Hard lenses. Also known as gas permeable lenses (GPs), hard lenses have some benefits: They provide sharp vision, they’re durable, and oxygen easily flows through them. “They provide better vision than a soft lens, and your vision at all distances is as good or better than what you see out of glasses,” says Bennett, who has worn hard lenses for 51 years. The downsides? GPs can require more time to feel comfortable and they’re less likely to stay in place. They’re also more expensive than soft disposable lenses, though they last an average of two years.

Hybrid contact lenses. They provide the comfort of a soft lens with the strong optics of a hard lens. Hybrids have never caught on, possibly because the lenses are more difficult to fit and more expensive to replace, according to Liz Segre, founding editor of

Multifocal lenses. Multifocals correct nearsightedness and farsightedness, and some will correct astigmatism. “The designs have improved to provide better vision, and you can dispose of them as much as every day if your prescription allows that,” says Bennett.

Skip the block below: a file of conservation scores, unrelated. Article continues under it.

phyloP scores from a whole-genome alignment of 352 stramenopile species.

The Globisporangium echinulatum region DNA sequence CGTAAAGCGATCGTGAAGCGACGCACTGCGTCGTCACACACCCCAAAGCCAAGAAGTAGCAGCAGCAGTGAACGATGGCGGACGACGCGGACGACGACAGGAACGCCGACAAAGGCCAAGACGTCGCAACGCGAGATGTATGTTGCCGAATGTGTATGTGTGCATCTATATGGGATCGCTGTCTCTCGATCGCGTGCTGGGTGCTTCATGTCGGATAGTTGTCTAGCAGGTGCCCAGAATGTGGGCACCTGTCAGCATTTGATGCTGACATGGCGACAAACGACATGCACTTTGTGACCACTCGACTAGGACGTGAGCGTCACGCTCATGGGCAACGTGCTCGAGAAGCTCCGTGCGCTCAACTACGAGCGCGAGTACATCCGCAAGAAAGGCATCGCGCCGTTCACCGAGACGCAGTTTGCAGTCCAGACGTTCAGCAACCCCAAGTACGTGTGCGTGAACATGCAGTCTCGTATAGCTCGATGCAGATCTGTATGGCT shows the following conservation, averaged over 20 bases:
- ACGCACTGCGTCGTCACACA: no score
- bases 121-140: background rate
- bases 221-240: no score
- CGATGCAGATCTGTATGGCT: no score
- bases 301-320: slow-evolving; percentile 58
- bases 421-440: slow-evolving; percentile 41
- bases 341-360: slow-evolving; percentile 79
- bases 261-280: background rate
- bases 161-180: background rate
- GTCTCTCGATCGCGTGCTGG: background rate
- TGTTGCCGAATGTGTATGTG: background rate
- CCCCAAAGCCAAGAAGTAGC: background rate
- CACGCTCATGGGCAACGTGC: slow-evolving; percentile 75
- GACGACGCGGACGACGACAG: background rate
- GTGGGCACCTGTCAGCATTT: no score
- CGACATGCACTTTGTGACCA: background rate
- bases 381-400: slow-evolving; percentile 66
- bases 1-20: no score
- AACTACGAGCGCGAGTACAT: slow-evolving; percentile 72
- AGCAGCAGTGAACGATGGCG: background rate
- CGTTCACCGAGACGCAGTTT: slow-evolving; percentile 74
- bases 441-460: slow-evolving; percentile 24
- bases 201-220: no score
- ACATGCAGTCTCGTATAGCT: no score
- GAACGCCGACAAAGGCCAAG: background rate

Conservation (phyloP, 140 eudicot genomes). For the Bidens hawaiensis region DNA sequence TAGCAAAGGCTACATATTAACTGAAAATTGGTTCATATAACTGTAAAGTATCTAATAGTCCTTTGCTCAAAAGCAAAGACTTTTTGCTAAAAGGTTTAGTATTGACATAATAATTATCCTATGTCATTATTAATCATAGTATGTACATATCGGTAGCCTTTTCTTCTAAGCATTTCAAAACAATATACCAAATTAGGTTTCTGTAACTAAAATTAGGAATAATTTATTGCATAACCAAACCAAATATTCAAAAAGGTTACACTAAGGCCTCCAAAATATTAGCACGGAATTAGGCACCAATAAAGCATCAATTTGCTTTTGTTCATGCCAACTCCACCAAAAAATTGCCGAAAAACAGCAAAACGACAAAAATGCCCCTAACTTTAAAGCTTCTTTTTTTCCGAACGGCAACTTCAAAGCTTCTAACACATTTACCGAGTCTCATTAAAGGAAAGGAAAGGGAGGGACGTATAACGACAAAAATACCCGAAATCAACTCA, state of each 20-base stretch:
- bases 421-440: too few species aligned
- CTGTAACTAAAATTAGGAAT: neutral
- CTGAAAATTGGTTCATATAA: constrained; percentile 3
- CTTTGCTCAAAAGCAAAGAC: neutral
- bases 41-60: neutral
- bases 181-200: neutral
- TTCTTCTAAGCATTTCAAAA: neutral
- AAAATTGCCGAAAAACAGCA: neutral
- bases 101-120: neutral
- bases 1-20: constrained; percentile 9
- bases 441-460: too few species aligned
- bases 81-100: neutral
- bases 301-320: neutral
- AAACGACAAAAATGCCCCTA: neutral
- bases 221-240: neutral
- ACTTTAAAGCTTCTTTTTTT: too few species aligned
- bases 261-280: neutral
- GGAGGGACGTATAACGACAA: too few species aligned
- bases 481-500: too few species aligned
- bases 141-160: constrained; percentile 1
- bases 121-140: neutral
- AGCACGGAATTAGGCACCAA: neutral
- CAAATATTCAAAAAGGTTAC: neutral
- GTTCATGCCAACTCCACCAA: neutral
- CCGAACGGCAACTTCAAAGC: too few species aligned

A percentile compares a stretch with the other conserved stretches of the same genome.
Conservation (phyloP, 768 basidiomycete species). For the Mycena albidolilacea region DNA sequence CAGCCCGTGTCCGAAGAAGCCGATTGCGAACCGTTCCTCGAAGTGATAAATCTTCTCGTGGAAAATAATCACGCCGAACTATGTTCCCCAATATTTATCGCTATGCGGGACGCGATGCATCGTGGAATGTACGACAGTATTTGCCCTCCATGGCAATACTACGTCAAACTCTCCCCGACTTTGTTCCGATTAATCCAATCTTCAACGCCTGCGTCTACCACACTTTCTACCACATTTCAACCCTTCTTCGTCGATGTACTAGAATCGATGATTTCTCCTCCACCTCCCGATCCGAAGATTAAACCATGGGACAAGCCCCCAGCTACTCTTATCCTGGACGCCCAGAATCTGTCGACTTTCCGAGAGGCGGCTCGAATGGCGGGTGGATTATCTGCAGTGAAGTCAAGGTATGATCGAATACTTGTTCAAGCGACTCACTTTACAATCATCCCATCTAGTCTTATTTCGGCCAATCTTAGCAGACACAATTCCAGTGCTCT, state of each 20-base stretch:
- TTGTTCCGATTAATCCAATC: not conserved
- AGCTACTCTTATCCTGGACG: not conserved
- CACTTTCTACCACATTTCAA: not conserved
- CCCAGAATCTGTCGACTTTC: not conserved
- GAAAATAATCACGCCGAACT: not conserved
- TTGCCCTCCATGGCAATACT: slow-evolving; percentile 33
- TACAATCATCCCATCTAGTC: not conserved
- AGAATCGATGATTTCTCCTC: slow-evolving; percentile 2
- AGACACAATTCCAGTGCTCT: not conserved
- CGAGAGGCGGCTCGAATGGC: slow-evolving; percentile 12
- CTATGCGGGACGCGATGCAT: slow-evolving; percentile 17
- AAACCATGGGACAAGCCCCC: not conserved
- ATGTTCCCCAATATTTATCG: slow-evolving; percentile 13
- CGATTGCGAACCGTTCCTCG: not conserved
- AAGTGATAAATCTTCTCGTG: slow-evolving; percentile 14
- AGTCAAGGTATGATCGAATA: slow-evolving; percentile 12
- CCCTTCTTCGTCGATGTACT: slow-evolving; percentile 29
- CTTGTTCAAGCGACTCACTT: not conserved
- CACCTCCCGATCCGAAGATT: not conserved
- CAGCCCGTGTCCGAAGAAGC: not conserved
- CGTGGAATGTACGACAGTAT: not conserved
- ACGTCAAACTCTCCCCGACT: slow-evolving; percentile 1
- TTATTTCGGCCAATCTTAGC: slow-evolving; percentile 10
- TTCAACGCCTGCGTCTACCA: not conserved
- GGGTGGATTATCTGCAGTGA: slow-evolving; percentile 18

Candidates for multifocal lenses include presbyopic patients who wear glasses, people who wear contacts but also use reading glasses, and those who wear monovision contact lenses, according to the AOA. With monovision, one lens is for distance and the other is for seeing up close. For some people, however, the results can be blurry. Multifocal lenses are also better for seeing at night and for people who spend long hours using digital devices, writes optometrist Kristopher A. May in Optometry Times.

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Lenses for dry eyes. Multiple manufacturers produce contacts specifically for people who suffer from dry eyes. The lenses typically retain moisture longer than regular contacts and have a high water content. Ask your optometrist about the options. If you have really dry eyes, you might be a candidate for scleral lenses, a type of large GP lens that covers the entire cornea (it’s also available as a multifocal lens).

“The scleral lenses are bathed in fluid, and that’s a huge benefit,” says Bennett. Scleral lenses also can help treat corneal disease.

Hygiene Tips for Contact Lens Wearers